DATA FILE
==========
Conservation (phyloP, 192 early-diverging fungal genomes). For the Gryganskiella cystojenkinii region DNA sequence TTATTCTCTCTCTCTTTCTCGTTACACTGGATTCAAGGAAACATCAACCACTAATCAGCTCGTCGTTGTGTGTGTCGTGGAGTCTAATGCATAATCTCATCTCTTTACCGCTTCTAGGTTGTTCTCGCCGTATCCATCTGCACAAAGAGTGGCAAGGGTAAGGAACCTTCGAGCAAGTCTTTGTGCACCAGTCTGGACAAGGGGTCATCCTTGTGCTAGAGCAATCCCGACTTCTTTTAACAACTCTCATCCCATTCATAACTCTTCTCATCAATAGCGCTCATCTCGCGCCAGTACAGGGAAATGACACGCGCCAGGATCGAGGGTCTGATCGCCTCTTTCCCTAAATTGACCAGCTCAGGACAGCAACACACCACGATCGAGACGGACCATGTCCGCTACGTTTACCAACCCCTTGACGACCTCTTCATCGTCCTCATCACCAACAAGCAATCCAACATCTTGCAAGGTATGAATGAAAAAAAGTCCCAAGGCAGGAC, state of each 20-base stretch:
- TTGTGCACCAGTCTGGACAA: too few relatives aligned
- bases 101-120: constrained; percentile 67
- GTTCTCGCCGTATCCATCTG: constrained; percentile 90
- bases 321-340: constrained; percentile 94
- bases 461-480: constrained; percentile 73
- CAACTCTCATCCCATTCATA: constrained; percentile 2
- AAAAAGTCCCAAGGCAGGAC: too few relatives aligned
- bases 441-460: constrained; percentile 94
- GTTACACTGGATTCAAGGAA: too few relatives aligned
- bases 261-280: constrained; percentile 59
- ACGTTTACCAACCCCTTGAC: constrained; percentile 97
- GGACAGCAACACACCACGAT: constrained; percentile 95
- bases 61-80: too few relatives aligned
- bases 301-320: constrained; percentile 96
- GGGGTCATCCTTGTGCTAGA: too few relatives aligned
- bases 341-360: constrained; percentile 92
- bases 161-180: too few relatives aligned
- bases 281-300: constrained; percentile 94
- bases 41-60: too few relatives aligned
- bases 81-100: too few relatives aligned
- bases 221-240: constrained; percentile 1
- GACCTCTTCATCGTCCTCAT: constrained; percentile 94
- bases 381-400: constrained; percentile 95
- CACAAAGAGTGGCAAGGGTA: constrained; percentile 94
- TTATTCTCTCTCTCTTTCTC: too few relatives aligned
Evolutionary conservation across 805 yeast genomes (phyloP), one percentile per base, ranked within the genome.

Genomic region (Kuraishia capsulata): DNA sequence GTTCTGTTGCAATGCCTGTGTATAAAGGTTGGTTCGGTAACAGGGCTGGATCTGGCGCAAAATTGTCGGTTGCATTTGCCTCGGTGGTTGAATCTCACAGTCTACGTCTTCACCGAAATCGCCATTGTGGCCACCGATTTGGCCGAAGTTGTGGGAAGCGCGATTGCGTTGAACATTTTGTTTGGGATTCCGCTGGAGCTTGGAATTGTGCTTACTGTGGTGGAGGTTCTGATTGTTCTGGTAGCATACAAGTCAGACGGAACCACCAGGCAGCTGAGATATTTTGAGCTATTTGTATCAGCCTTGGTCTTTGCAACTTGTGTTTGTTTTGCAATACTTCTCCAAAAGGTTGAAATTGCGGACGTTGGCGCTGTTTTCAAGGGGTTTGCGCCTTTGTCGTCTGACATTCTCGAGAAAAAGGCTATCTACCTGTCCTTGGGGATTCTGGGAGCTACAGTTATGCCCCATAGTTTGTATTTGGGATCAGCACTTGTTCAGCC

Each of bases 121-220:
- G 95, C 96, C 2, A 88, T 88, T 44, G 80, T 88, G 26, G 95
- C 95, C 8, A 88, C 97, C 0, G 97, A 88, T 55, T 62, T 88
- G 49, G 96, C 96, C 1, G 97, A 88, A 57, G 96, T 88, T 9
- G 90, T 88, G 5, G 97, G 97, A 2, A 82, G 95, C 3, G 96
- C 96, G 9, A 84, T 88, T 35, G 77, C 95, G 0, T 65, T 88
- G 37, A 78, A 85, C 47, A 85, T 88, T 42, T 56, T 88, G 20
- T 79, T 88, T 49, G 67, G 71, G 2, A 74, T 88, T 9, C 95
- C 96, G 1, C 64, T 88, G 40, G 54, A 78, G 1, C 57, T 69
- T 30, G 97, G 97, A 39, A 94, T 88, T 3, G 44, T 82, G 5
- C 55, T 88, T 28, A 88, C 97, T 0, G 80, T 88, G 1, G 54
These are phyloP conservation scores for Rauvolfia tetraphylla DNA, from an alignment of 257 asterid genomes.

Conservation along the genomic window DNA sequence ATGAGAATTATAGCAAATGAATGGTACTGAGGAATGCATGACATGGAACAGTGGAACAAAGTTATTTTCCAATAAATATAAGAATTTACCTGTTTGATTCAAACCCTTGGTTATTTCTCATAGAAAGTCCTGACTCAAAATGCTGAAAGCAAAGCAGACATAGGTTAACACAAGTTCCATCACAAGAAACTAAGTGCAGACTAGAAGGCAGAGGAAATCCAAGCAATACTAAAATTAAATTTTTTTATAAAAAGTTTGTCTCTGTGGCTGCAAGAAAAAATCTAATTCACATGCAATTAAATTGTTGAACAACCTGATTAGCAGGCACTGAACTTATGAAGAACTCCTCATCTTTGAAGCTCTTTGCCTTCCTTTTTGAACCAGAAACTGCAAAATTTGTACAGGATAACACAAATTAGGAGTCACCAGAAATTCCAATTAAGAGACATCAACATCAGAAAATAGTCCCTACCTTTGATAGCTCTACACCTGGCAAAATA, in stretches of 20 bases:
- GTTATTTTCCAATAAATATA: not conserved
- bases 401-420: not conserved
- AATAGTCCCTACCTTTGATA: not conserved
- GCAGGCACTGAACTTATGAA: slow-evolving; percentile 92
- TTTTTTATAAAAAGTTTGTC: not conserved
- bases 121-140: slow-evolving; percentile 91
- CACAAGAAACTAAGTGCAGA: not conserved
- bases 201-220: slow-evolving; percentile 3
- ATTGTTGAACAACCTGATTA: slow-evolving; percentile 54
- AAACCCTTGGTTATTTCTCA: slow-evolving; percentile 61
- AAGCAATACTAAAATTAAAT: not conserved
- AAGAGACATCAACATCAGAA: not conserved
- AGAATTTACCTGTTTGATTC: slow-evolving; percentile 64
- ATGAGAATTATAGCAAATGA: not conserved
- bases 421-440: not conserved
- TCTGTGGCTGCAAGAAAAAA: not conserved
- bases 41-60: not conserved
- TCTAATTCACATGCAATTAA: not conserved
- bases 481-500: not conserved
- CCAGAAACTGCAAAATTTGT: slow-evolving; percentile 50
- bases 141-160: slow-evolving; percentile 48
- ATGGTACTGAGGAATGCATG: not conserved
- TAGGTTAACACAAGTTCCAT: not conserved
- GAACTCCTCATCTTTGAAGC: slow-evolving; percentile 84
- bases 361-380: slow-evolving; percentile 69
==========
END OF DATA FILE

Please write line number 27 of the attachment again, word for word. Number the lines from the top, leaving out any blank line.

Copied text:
Evolutionary conservation across 805 yeast genomes (phyloP), one percentile per base, ranked within the genome.